j.ello on IT Part 2: IT’s About Automation, Stupid.


What’s IT?  For a complete, clear and detailed explanation, we turn to Wikipedia.  Well, ok, so I jest… it’s woefully vague, probably inaccurate, though not entirely indefensible.  The current entry just doesn’t annoy anyone enough to bother changing it – it’s a “democratic truth”.  Fact is, IT used to mean something, but misuse, time and evolution have diluted the definition such that it means everything and nothing - like a common 4-letter expletive beginning with “F”… which ironically, is the word that most commonly precedes a call to an IT professional.  I’ll give you my definition.  “IT is the space that exists between you and digital information.”  Nuff said.  When people ask what I do, I generally just say “computer sh*#”.  It’s universally communicative.

In most organizations, “IT” simply means “The Help Desk” or the “Techies”… or paraphrasing a colleague of mine, “they who tend the garden”.  “IS”, on the other hand, refers to those who program applications that manage data.  Also inaccurate, but there is usually such a big difference between the goals of these two groups, that they naturally divide along that line.  The hardest part about speaking intelligently on IT issues is the lack of a concrete definition…. and anyone in the biz can tell ya, that tidbit alone causes a great deal of consternation.

The point is, if we can’t define the word which defines the job, how do we know that we’re doing the job?  THAT, above all, is why so few organizations have a handle on IT.

“Automation is the most important aspect of computing, and always has been.”

So what is IT *supposed* to do?  To answer that, you need to know what a computer does.  If you turn on the lights and poke a Computer Science grad with a stick, they’ll tell you, “a computer does math”.  But it’s not the fact that a computer does math that has ever made it useful.  It’s the fact that a computer AUTOMATES math that’s important.  It’s not particularly interesting to add 1 and 1… unless you can do it a hundred billion times a second and then manipulate that activity to play the latest home video of someone doing the dance from Napoleon Dynamite.  Automation is the most important aspect of computing, and always has been.  Computing IS automation.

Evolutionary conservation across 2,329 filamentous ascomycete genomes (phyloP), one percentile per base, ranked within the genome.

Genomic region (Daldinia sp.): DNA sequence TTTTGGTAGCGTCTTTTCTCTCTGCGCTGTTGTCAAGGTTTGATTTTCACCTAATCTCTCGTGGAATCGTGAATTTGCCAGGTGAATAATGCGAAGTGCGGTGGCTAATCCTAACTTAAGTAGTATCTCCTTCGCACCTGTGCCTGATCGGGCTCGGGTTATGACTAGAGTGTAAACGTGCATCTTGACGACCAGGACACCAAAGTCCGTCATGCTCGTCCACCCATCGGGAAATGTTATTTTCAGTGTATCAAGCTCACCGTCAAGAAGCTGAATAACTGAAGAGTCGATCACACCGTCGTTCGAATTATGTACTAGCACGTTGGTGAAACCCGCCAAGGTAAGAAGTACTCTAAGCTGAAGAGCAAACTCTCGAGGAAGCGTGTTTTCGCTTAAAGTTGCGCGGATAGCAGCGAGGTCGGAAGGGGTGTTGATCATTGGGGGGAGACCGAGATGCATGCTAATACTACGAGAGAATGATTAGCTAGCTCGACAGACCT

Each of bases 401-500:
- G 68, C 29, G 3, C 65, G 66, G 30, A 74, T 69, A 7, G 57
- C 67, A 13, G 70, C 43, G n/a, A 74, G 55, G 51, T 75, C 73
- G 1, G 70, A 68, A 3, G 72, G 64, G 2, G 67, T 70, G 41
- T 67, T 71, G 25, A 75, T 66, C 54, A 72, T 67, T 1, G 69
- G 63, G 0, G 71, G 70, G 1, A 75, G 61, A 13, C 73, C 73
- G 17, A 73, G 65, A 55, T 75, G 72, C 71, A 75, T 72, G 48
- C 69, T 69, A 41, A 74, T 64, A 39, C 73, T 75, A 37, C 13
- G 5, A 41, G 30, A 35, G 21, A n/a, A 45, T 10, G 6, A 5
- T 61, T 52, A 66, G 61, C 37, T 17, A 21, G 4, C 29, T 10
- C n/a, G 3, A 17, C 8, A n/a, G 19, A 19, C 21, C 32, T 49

Everything, and I mean everything, one does with a computer is an exercise in automation… no matter how hidden the automation may seem.  Even the act of typing is, at its simplest, push-button automated writing.  One finger stroke is converted to what would otherwise take a hand-gesture to accomplish with a pen.  Copy and Paste functions can automate with two strokes what might take a thousand to retype.  Print a thousand copies… you get the idea.  Every function of every program ever written is simply an automated version of something that is already accomplishable, but not as efficiently.  To expand that further, every popular technology is an automated  ENIAC-1 failed - no  MP3 support!mechanism for something that could be done a less efficient way… it’s the reason for moving to the latest version of your office suite.  From BBS’s to MySpace.  From e-mail notifications to RSS feeds to feed aggregation tools like Digg.com.  Even moving from cash to checks to debit cards to PayPal to the natural eventuality of sub-dermal chips that can withdraw from your account for making a deposit in a city bathroom.  Digital technologies do not truly progress until the available capabilities are automated in a desirable fashion. 

The value of all digital technology comes from the automation of processes.  We can therefore make the leap and say that an IT organization is at its most valuable when it enables the automation of processes.

And then a lone voice from the peanut gallery shouts, “Ya, programmers are more important than techies!”  Well… no…  In fact, it’s the natural split between the technical and programming sides of the typical IT organization – or even the absence of one or the other – that that underscores how poorly the purpose of computing is understood… and by the same token, why we struggle to understand the value of IT as a whole.   

Read the next article, where I blame the boss.

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